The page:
Learning subjects at university and college is a long process that the student must integrate over a long period of time. Converging the exams will only exacerbate the shortcomings.
In addition, this reform of primary and secondary education, requested by psychopedagogues, is based much more on caring for “rest”, rhythms, than on the need to pass on solid knowledge and teach students the value of hard work, therefore turning them into future adults.
Transmitting deep knowledge that lasts
If we can only congratulate my colleague on his experience with exams outside the regulatory deadlines (while regretting the illegality of the matter, at the risk of appeal!), we cannot agree with the arguments he presents, nor with the hasty generalizations that, on the one hand, indicate a lack of knowledge about cognitive students’ processes, but they also throw resistance at faculties other than his own, which he does not know in depth.
When he writes “at two close meetings, on the second attempt, the material is still present in the mind, whereas if it comes six or eight months later, everything has to be started from scratch and takes up so much time that it cannot be used for other exams”, he neglects the fact that the knowledge that our students are supposed to acquire (it is not “transmitted” by the process of psittacism, it is built through courses, practical work, assessments) must be in-depth knowledge, not superficial knowledge that will disappear immediately after passing the exam. Such knowledge is meant to endure through sustained and tireless acquisition (including internships at specialized faculties). Moreover, it does not take into account the “understanding” of the discipline. For example, physics and mathematics require more understanding than memorization. The subject I teach, morphological sciences, requires the acquisition of a three-dimensional vision, even a four-dimensional one, when it comes to embryonic development. A student who has not mastered the appropriate ways of thinking in June will not be able to master them in July, because this work requires time and training. I dare imagine the same is true of historical criticism. Moreover, many failures can be explained by the lack of working method on the part of the student. Do we believe it will get better in 2 or 3 weeks? Even more simply, the key to success is also and above all hard work. When we haven’t done anything during the year, we offer the student the time needed to correct the deficiencies by not repeating the exam almost immediately.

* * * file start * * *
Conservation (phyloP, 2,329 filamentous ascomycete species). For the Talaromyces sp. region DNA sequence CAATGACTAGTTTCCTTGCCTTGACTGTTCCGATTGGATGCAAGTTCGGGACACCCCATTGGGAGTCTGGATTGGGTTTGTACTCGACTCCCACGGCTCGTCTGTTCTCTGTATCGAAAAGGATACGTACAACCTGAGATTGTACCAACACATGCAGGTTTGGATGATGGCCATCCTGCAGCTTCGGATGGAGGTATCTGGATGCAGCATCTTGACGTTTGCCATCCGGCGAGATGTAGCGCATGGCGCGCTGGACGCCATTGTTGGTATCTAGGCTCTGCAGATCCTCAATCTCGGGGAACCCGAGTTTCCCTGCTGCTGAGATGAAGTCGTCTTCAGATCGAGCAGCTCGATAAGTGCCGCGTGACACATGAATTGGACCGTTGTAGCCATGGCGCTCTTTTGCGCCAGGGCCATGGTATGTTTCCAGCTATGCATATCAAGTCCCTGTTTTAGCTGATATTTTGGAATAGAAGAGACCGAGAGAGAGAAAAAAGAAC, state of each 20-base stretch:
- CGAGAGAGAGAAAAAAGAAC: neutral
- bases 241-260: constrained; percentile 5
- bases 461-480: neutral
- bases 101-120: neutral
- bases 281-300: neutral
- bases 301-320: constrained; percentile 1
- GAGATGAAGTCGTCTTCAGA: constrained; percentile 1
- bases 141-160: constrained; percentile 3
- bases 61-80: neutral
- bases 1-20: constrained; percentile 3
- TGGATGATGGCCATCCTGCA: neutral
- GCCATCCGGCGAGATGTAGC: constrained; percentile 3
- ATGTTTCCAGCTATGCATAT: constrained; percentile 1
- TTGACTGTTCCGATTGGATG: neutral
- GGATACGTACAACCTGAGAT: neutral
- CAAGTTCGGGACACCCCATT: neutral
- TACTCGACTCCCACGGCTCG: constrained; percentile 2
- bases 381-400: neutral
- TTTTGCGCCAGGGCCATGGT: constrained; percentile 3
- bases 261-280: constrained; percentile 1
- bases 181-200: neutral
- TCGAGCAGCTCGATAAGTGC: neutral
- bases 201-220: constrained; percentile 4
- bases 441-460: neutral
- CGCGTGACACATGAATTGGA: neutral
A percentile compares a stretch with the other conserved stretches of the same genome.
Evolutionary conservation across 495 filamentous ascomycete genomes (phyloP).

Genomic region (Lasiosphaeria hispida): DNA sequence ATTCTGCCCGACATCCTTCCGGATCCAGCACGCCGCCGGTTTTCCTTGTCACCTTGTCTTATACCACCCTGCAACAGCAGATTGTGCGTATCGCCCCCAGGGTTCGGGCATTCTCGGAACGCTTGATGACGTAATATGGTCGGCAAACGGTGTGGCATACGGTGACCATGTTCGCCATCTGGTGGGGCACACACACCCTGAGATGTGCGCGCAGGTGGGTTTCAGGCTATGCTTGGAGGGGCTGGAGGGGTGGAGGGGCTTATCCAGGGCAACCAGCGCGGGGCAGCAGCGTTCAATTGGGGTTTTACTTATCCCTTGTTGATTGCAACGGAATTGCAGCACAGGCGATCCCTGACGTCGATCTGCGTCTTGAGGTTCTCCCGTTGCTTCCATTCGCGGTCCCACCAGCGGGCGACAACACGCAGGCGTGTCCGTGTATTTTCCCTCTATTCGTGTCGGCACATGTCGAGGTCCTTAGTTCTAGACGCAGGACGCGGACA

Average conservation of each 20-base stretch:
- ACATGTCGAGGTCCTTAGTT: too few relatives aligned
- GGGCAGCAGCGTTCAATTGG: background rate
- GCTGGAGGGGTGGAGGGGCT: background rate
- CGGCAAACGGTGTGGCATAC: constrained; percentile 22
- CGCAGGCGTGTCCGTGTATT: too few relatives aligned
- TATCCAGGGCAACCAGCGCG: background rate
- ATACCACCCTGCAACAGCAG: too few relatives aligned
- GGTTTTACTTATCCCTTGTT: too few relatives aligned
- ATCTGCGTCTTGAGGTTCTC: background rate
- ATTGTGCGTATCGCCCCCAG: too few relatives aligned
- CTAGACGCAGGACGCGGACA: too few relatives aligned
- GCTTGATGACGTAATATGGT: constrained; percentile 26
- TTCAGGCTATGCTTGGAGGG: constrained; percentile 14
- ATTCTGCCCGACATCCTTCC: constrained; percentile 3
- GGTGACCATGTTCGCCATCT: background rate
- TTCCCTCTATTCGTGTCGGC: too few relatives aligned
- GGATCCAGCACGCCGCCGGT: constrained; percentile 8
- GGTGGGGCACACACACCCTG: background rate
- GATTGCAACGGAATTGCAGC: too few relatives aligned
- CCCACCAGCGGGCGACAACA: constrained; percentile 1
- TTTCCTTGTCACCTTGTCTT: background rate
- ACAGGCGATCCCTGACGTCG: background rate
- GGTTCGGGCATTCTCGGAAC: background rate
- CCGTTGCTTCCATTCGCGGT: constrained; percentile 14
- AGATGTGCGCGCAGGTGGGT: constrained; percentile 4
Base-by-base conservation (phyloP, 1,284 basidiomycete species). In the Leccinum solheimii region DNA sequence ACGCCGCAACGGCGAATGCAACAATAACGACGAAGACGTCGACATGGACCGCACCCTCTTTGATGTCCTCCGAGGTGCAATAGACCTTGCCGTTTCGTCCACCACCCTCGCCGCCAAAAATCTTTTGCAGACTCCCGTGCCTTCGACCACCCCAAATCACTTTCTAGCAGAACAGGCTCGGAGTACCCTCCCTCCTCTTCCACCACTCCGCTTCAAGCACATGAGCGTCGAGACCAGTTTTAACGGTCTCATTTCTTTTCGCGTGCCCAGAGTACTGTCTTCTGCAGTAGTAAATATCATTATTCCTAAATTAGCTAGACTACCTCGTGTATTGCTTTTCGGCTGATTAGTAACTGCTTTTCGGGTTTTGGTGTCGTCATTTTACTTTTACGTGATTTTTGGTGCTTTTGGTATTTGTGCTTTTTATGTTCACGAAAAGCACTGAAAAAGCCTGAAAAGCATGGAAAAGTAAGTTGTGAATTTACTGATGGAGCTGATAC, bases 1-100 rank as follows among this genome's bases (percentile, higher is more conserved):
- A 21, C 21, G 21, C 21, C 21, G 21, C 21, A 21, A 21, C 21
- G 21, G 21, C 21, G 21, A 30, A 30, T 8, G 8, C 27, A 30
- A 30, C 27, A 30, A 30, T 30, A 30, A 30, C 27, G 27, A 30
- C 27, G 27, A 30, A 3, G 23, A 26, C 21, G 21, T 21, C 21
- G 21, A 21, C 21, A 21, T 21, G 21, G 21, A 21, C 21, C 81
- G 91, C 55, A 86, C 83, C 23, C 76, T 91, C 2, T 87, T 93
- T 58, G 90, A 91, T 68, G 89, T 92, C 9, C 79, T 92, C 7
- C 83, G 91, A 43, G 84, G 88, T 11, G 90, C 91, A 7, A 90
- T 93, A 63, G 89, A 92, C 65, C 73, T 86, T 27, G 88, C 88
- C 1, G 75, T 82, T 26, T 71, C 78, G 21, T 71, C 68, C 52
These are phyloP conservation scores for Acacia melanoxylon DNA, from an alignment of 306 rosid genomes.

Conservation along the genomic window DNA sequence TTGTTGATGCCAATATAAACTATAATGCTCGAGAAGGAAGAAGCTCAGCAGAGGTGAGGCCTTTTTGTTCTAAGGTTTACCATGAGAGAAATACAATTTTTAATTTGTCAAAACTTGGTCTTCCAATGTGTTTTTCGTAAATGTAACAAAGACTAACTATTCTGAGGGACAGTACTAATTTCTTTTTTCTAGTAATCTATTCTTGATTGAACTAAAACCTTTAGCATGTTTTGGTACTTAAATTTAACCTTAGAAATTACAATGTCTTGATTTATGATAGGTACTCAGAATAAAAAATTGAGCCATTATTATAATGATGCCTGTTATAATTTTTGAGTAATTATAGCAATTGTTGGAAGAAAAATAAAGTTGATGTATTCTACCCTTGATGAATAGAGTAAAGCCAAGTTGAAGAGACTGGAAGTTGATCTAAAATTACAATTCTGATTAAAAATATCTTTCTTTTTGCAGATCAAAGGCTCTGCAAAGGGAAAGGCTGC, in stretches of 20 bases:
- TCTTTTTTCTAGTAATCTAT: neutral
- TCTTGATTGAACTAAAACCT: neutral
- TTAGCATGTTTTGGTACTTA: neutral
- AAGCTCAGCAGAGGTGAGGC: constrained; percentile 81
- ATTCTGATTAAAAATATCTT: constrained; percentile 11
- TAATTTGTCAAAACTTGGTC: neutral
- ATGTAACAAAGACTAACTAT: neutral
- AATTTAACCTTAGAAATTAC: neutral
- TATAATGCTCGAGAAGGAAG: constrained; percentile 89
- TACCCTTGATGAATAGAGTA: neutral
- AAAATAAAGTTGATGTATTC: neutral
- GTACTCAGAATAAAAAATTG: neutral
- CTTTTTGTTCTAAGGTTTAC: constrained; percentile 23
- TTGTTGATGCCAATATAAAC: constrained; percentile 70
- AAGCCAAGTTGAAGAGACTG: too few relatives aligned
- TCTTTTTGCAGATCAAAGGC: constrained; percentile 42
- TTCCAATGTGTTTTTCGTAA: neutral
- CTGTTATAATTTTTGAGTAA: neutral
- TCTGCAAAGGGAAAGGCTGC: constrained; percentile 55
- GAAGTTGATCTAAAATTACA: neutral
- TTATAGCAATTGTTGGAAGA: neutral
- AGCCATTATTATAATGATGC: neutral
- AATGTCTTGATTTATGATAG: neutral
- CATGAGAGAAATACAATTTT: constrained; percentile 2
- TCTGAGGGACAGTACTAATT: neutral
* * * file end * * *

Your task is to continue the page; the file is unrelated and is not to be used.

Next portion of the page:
Support smart memorization
When our colleague stigmatizes the faculty of medicine or pharmacy, where he condemns courses of “thousand pages” or learning the ingredients of medicines “by heart”, we reach downright misinformation. First, no lesson should require studying “by rote”, but rather intelligent memorization based on understanding the lesson. Then the course is not measured in “pages”, as we often hear, unfortunately, but in the integration of theoretical, practical, procedural concepts, based on written documents, oral courses, self-study, guided exercises or personal. Limiting these processes to “pages” is not only reductive, but completely negates the role of the teacher and his teaching team, whose goal is to facilitate learning and make the material understandable. We talked about memorization; our colleague suggests using the Internet to find out the composition of medicines. First, we might consider Professor Lagro’s competence in the field of health sciences. What would he then think of a doctor or pharmacist who, ignoring the basics necessary for his practice, takes from the computer in front of the patient the concepts of basic anatomy or pharmacology necessary for his practice?
A demagogic view of education
When our colleague laments the high failure rate in the first year of college, he ignores the real causes of the problem: the disastrous state of our secondary education (and the so-called “pact of excellence does not help”), the lowering of demands placed on our high school students, the progressive limitation of imparted knowledge, the standardization of tests and the fact that people come to university who have no business there. In short, the result of a demagogic vision of education and the mirage of “success for all” that neglects the uneven and irreparable distribution of talent (proof that, strangely enough, everyone accepts in the field of sports and music).
In short, we cannot unhesitatingly accept this superficial and misinformation-enhanced analysis published by our colleague, which seems to neglect the specificity of learning processes in universities, but which many colleagues are interested in the pedagogy that we ourselves studied. Some of the remarks backfire on his colleagues and this is reflected throughout the university.